One of the reasons in the age of the internet that we put men into large open plan offices is to stop them looking at porn. Every large workplace has its tales of managers caught in acts of onanism in little cubby-hole offices. Damien Green may have been amongst them. I don't know. But whatever breaches of Commons policy he may have committed, he did not act against the law. Quick and his weird little chum, in making their grubby claims, unsupported by evidence, have breached every professional standard that the police should maintain, and have undermined public trust in their old employer.

This really is just the latest a long series of incidents of malfeasance, error, blunder and sheer stupid malice that have condemned the whole class of those who rise to command rank in the police. David Duckenfield, Norman Bettison and others are still to stand trial for Hillsborough so I cannot comment other than to mention the fact. 

Is it not high time that we stopped deeply unsuitable individuals such as Mr Quick from reaching rank to which they are unsuited in the first place? Is it not time the police had a professional officer corps, as it had in the past, to lend it professional integrity where it is needed most, amongst the leaders and commanders?    

Thursday, 30 November 2017

Brexit payments; my head says yes, my heart says no.

I suspect that I am not the only EUphobic who is conflicted by the scale of the Brexit settlement. On the one hand, common sense suggests that the scale of the sum mooted is within reason, probably just half the eventual cost of the white elephant HS2, that it is worth it just to get out of their clutches, and that once we're out we can cull and purge and flush every trace of their odious Federasty from our realm. If we pay it at £10bn a year or less, it gives us the option of discontinuing payment at any time they attempt to extend their imperial grasp across the channel. Making sure we get full credit for every single thing the British past contributions have helped buy - including the contents of Herr Juncker's wine cellar - and transparent reckoning for our future shares in EIB costs (and profits) - will reduce the headline figure substantially.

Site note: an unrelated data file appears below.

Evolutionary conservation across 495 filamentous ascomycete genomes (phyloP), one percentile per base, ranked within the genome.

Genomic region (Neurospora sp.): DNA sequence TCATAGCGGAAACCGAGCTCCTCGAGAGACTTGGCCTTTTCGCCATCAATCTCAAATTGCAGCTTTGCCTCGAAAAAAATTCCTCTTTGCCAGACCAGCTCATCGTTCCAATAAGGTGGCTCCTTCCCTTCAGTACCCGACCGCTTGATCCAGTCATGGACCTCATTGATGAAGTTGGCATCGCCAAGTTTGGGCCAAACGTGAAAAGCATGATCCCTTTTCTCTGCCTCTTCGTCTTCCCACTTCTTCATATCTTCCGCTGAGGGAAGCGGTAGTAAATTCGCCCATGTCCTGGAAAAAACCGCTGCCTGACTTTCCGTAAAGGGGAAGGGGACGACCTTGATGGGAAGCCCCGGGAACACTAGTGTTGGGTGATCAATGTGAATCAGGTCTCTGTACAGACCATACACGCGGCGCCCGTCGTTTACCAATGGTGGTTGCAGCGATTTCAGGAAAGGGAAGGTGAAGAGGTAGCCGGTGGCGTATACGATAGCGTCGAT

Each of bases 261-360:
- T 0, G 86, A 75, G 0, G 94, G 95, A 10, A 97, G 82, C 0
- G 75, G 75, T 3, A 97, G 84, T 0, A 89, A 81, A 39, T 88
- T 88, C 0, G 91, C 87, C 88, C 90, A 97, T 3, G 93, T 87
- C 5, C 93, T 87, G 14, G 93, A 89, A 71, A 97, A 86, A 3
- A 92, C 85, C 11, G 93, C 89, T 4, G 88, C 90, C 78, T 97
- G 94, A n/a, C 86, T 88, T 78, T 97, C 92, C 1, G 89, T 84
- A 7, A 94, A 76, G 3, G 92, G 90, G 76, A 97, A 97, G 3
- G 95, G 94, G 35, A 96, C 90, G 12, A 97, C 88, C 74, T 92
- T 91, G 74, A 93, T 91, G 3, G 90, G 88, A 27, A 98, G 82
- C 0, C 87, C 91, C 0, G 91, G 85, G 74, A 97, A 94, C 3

On the other hand, every sinew is willing Britain to tell them to go whistle, get stuffed and pull the bones out of a wet fart. And that's because during the negotiating process the EU has revealed itself for what it really is - a bullying, vindictive, incapable cabal of crooks, fools and psychopaths using the crudest manipulation, disinformation and distortion to try to bludgeon Britain into submissive compliance. A thousand years of history revolts at being told what to do by 'lesser breeds without the Law', cavils at their impertinence. Never mind that we can take our revenge cold. That we can outgrow them, outperform them, attract international business, maintain London's financial supremacy, offer lower taxes and better returns than any one of their second and third rate economies. 

However, whether heart or head rules, one thing is certain. The EU's actions have fomented nothing but emotions from hatred to distaste amongst the British people for their Federast heart. Their greed, their stupidity, their bigoted zealotry has earned them an enemy when they could so easily have made a friend of us.